Qiagen, Freenome Join Forces on Immunotherapy Co-Diagnostics
Qiagen and Freenome are partnering with the aim of developing faster, more accurate molecular diagnostic tests that predict whether a patient will benefit from immune-oncology therapies. The collaboration will leverage Freenome’s artificial intelligence genomics platform, which sequences and analyzes multiple analytes to evaluate genomic, proteomic, and epigenetic changes and integrates datasets derived from those changes to deliver clinically actionable recommendations. Qiagen will contribute its bioinformatics platforms to the partnership, as well as its universal solutions for next-generation sequencing (NGS) and GeneReader NGS system. One project the two companies will focus on specifically is developing an NGS tumor mutational burden (TMB) assay that determines the level of TMB from a blood sample and overcomes the challenge posed by the low levels of tumor DNA present in blood. Eventually, Qiagen and Freenome plan to co-market the tests they develop to pharmaceutical companies working on immunotherapies.
Sophia Genetics Buys Interactive Biosoftware
Sophia Genetics has completed the acquisition of French-based tech company Interactive Biosoftware, the creator of Alamut, a decision support software for clinical genomic data interpretation. Interactive Biosoftware was founded in 2007 by a group of medical and computer scientists focused on practical software applications for healthcare and life sciences. The company’s platform, Alamut, is currently deployed in more than 450 hospitals and complements Sophia Genetics’ technology for clinical genomics, Sophia AI, which itself is used by a global network of 480 institutions from 60 countries. By connecting the capabilities of the two solutions, Sophia Genetics hopes to make data-driven medicine more widely accessible to patients. “Both Sophia AI and Alamut are technologies trusted by the healthcare community and focus on patient-centric innovation,” said Jurgi Camblong, PhD, CEO and co-founder of Sophia Genetics. “With a community of now over 900 teaching hospitals using our technologies, we are in a unique position to connect clinicians and enable them to share knowledge.”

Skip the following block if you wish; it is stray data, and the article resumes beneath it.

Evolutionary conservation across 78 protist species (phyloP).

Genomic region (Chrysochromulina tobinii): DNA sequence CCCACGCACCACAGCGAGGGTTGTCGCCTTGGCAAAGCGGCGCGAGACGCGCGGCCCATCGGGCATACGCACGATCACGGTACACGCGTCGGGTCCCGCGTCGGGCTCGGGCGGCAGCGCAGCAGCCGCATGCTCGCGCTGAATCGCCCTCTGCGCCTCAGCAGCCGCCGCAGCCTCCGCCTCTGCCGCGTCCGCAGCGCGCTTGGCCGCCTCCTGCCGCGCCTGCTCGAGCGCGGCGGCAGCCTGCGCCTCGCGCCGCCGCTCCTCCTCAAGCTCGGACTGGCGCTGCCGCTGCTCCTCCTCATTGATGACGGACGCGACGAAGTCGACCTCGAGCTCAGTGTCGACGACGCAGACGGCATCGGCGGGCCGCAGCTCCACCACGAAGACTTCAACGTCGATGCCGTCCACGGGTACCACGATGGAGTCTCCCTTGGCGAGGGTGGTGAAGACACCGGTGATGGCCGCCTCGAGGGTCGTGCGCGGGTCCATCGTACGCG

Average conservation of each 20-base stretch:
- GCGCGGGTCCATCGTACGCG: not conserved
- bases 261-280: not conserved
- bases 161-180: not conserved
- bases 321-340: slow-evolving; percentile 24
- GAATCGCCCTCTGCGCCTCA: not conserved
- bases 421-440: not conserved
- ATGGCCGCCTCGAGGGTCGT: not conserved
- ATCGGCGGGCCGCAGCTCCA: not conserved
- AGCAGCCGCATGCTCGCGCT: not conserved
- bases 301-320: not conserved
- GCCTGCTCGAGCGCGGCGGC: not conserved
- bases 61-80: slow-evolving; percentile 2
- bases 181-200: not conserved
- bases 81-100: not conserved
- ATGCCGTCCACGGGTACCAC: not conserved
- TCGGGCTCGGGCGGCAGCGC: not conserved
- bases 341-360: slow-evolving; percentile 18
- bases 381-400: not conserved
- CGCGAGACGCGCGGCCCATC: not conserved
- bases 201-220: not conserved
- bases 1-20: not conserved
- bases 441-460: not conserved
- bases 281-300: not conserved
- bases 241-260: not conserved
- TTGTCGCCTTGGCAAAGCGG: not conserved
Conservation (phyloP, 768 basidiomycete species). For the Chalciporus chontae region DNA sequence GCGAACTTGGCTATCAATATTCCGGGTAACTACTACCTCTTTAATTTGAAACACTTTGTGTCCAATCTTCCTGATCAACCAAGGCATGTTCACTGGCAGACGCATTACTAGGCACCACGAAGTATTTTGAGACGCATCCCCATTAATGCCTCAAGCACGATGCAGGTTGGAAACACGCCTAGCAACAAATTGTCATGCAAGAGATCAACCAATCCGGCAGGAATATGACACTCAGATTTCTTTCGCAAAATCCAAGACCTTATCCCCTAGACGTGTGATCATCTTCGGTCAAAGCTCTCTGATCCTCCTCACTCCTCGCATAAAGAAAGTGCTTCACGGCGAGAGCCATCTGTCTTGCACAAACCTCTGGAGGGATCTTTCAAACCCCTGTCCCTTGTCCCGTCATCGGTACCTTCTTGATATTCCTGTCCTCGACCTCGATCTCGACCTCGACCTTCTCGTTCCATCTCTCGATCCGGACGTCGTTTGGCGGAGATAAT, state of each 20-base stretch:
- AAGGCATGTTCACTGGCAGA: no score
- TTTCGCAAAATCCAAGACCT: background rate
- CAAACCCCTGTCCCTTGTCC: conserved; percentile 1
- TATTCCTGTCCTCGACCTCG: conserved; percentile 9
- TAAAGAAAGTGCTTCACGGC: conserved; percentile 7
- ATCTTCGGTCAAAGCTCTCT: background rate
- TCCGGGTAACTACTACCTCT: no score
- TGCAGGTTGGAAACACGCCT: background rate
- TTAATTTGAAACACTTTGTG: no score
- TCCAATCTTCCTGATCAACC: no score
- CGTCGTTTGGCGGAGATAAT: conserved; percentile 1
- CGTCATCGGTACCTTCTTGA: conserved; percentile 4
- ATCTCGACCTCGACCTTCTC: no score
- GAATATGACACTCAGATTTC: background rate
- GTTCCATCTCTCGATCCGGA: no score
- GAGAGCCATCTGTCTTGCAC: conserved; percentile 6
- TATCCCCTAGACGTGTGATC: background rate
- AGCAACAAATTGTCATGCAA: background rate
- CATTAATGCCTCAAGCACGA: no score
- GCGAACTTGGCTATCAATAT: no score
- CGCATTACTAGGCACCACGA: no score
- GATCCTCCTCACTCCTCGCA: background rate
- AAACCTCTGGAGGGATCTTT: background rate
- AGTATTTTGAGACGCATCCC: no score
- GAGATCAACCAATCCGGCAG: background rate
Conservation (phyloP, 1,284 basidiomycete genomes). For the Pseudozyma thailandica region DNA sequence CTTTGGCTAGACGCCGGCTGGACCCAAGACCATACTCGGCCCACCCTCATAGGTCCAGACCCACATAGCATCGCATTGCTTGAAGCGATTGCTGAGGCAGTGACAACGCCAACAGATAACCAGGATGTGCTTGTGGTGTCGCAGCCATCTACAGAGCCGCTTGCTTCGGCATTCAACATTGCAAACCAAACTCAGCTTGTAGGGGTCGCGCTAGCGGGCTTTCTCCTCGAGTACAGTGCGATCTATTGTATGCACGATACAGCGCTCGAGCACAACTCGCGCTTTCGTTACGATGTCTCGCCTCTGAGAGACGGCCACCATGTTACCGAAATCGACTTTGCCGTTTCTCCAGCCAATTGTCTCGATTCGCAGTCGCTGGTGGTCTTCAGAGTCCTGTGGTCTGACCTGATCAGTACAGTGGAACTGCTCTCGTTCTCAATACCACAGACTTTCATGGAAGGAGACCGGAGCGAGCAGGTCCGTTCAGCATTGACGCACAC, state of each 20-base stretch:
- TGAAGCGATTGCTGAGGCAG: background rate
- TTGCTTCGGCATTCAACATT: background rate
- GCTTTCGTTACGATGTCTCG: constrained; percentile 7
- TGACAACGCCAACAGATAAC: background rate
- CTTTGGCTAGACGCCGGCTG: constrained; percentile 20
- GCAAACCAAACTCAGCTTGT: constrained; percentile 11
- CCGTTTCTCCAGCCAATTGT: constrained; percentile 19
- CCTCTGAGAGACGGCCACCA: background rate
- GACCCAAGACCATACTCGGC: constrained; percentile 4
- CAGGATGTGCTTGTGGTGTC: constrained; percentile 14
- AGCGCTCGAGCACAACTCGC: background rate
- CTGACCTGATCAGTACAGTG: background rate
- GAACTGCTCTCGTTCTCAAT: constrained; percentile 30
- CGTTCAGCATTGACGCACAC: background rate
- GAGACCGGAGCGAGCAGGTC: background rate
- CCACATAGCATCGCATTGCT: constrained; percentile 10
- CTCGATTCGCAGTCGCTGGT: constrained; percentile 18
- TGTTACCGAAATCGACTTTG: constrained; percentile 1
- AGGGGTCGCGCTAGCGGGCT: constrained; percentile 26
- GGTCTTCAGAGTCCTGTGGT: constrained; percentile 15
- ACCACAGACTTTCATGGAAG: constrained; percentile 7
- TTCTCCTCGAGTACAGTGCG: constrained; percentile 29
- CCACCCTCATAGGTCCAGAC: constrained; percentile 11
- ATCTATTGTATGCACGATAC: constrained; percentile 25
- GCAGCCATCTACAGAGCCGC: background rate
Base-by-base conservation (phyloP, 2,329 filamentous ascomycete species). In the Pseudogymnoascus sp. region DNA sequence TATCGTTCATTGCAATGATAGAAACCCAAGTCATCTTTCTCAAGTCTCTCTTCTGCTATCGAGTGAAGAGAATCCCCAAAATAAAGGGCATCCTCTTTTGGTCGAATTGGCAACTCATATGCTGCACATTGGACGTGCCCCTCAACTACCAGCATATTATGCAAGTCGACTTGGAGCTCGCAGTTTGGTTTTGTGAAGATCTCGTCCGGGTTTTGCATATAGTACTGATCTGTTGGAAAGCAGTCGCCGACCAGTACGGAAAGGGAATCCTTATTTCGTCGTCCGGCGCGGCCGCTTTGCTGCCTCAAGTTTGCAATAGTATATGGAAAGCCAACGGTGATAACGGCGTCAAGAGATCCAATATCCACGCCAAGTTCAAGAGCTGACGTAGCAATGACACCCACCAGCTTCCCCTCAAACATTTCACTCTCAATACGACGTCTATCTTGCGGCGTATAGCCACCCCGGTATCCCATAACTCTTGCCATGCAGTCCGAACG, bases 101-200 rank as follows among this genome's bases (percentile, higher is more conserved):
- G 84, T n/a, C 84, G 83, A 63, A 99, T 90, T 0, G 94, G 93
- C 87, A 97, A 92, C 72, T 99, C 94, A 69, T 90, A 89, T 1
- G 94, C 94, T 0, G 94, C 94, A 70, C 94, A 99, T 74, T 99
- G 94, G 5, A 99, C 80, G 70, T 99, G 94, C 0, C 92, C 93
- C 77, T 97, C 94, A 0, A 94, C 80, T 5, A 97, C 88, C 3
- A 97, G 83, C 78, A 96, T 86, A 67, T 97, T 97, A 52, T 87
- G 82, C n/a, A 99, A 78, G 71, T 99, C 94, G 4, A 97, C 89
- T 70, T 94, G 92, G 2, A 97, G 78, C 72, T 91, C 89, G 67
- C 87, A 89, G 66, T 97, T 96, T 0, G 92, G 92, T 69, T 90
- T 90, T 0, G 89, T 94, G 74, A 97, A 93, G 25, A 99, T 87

Stanford, LexaGene to Develop Microfluidics-Based Cancer Diagnostic
Stanford University School of Medicine has entered an agreement with LexaGene, a biotechnology company primarily focused on developing a fully automated, open-access pathogen detection platform. With this collaboration, LexaGene will now branch out into cancer diagnostics as well. The partners will incorporate LexaGene’s patented microfluidic system with a targeted cancer sequencing technology developed by Hanlee Ji, MD, who is an associate professor of medicine at Stanford with a focus on oncology. LexaGene’s technology utilizes single-use disposable cartridges to concentrate and purify genetic material from samples and microfluidics to perform molecular analysis. The instrument is also designed so that no pipetting or molecular expertise is required to operate it. “LexaGene’s technology was originally designed for pathogen detection across very large markets—I’m thrilled to report that we are working to expand our technology’s capability to include cancer diagnostics and next-generation sequencing,” said Jack Regan, PhD, LexaGene CEO.